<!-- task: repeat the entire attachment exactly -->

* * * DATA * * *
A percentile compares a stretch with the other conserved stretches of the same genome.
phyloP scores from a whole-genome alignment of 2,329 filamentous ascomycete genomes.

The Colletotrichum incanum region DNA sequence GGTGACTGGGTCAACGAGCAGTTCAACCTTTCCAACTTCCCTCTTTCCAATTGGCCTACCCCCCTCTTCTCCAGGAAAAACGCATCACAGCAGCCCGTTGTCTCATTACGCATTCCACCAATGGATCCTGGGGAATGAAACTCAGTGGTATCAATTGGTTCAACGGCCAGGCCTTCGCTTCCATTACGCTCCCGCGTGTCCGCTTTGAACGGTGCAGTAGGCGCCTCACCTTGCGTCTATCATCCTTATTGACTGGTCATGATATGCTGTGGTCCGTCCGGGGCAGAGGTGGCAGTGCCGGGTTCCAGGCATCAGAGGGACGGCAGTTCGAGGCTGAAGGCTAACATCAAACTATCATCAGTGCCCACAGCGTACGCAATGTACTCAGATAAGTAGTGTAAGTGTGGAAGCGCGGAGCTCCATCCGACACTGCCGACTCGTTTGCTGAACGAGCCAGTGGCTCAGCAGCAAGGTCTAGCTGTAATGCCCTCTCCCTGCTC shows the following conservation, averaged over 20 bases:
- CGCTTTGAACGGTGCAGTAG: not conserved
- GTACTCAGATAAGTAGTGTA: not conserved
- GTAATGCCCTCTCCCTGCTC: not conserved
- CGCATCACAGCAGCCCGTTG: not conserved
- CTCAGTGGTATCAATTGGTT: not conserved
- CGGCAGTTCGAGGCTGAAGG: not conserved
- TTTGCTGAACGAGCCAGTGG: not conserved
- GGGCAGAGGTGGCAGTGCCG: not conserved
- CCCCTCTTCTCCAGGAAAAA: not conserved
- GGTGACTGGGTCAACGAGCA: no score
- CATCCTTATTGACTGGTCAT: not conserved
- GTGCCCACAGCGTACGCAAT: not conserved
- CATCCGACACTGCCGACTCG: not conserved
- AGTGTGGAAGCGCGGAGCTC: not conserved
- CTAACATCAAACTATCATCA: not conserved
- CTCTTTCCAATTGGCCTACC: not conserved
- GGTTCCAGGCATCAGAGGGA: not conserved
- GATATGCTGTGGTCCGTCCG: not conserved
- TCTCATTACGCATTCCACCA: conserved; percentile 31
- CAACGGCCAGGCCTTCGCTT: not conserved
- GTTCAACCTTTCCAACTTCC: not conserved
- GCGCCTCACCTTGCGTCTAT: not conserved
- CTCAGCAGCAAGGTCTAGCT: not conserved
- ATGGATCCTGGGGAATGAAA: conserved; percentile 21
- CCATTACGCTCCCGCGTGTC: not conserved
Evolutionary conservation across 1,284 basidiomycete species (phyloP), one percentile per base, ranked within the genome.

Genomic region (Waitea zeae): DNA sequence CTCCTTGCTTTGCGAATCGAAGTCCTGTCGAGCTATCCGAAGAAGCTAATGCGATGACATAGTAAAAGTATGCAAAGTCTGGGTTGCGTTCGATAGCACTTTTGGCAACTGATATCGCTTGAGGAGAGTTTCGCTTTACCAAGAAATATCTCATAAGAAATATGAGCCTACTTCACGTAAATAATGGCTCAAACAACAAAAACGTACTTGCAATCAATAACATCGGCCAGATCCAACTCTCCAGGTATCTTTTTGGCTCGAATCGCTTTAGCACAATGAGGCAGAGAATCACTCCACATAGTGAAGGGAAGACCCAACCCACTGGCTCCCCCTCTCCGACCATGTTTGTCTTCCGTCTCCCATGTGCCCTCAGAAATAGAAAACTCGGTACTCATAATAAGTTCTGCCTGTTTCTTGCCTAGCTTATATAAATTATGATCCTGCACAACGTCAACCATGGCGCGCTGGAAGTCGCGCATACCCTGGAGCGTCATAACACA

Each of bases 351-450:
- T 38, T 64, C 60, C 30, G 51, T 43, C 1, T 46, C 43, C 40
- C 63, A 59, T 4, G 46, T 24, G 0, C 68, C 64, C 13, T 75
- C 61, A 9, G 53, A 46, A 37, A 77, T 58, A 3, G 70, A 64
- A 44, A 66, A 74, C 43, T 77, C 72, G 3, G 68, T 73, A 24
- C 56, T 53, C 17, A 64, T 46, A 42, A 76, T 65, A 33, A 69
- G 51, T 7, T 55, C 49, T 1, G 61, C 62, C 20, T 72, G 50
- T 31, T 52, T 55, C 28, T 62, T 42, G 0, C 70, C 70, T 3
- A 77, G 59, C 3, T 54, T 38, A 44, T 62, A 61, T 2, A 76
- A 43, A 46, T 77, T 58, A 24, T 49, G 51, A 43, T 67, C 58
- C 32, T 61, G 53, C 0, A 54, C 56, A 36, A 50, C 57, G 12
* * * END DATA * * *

A percentile compares a stretch with the other conserved stretches of the same genome.
phyloP scores from a whole-genome alignment of 2,329 filamentous ascomycete genomes.

The Colletotrichum incanum region DNA sequence GGTGACTGGGTCAACGAGCAGTTCAACCTTTCCAACTTCCCTCTTTCCAATTGGCCTACCCCCCTCTTCTCCAGGAAAAACGCATCACAGCAGCCCGTTGTCTCATTACGCATTCCACCAATGGATCCTGGGGAATGAAACTCAGTGGTATCAATTGGTTCAACGGCCAGGCCTTCGCTTCCATTACGCTCCCGCGTGTCCGCTTTGAACGGTGCAGTAGGCGCCTCACCTTGCGTCTATCATCCTTATTGACTGGTCATGATATGCTGTGGTCCGTCCGGGGCAGAGGTGGCAGTGCCGGGTTCCAGGCATCAGAGGGACGGCAGTTCGAGGCTGAAGGCTAACATCAAACTATCATCAGTGCCCACAGCGTACGCAATGTACTCAGATAAGTAGTGTAAGTGTGGAAGCGCGGAGCTCCATCCGACACTGCCGACTCGTTTGCTGAACGAGCCAGTGGCTCAGCAGCAAGGTCTAGCTGTAATGCCCTCTCCCTGCTC shows the following conservation, averaged over 20 bases:
- CGCTTTGAACGGTGCAGTAG: not conserved
- GTACTCAGATAAGTAGTGTA: not conserved
- GTAATGCCCTCTCCCTGCTC: not conserved
- CGCATCACAGCAGCCCGTTG: not conserved
- CTCAGTGGTATCAATTGGTT: not conserved
- CGGCAGTTCGAGGCTGAAGG: not conserved
- TTTGCTGAACGAGCCAGTGG: not conserved
- GGGCAGAGGTGGCAGTGCCG: not conserved
- CCCCTCTTCTCCAGGAAAAA: not conserved
- GGTGACTGGGTCAACGAGCA: no score
- CATCCTTATTGACTGGTCAT: not conserved
- GTGCCCACAGCGTACGCAAT: not conserved
- CATCCGACACTGCCGACTCG: not conserved
- AGTGTGGAAGCGCGGAGCTC: not conserved
- CTAACATCAAACTATCATCA: not conserved
- CTCTTTCCAATTGGCCTACC: not conserved
- GGTTCCAGGCATCAGAGGGA: not conserved
- GATATGCTGTGGTCCGTCCG: not conserved
- TCTCATTACGCATTCCACCA: conserved; percentile 31
- CAACGGCCAGGCCTTCGCTT: not conserved
- GTTCAACCTTTCCAACTTCC: not conserved
- GCGCCTCACCTTGCGTCTAT: not conserved
- CTCAGCAGCAAGGTCTAGCT: not conserved
- ATGGATCCTGGGGAATGAAA: conserved; percentile 21
- CCATTACGCTCCCGCGTGTC: not conserved
Evolutionary conservation across 1,284 basidiomycete species (phyloP), one percentile per base, ranked within the genome.

Genomic region (Waitea zeae): DNA sequence CTCCTTGCTTTGCGAATCGAAGTCCTGTCGAGCTATCCGAAGAAGCTAATGCGATGACATAGTAAAAGTATGCAAAGTCTGGGTTGCGTTCGATAGCACTTTTGGCAACTGATATCGCTTGAGGAGAGTTTCGCTTTACCAAGAAATATCTCATAAGAAATATGAGCCTACTTCACGTAAATAATGGCTCAAACAACAAAAACGTACTTGCAATCAATAACATCGGCCAGATCCAACTCTCCAGGTATCTTTTTGGCTCGAATCGCTTTAGCACAATGAGGCAGAGAATCACTCCACATAGTGAAGGGAAGACCCAACCCACTGGCTCCCCCTCTCCGACCATGTTTGTCTTCCGTCTCCCATGTGCCCTCAGAAATAGAAAACTCGGTACTCATAATAAGTTCTGCCTGTTTCTTGCCTAGCTTATATAAATTATGATCCTGCACAACGTCAACCATGGCGCGCTGGAAGTCGCGCATACCCTGGAGCGTCATAACACA

Each of bases 351-450:
- T 38, T 64, C 60, C 30, G 51, T 43, C 1, T 46, C 43, C 40
- C 63, A 59, T 4, G 46, T 24, G 0, C 68, C 64, C 13, T 75
- C 61, A 9, G 53, A 46, A 37, A 77, T 58, A 3, G 70, A 64
- A 44, A 66, A 74, C 43, T 77, C 72, G 3, G 68, T 73, A 24
- C 56, T 53, C 17, A 64, T 46, A 42, A 76, T 65, A 33, A 69
- G 51, T 7, T 55, C 49, T 1, G 61, C 62, C 20, T 72, G 50
- T 31, T 52, T 55, C 28, T 62, T 42, G 0, C 70, C 70, T 3
- A 77, G 59, C 3, T 54, T 38, A 44, T 62, A 61, T 2, A 76
- A 43, A 46, T 77, T 58, A 24, T 49, G 51, A 43, T 67, C 58
- C 32, T 61, G 53, C 0, A 54, C 56, A 36, A 50, C 57, G 12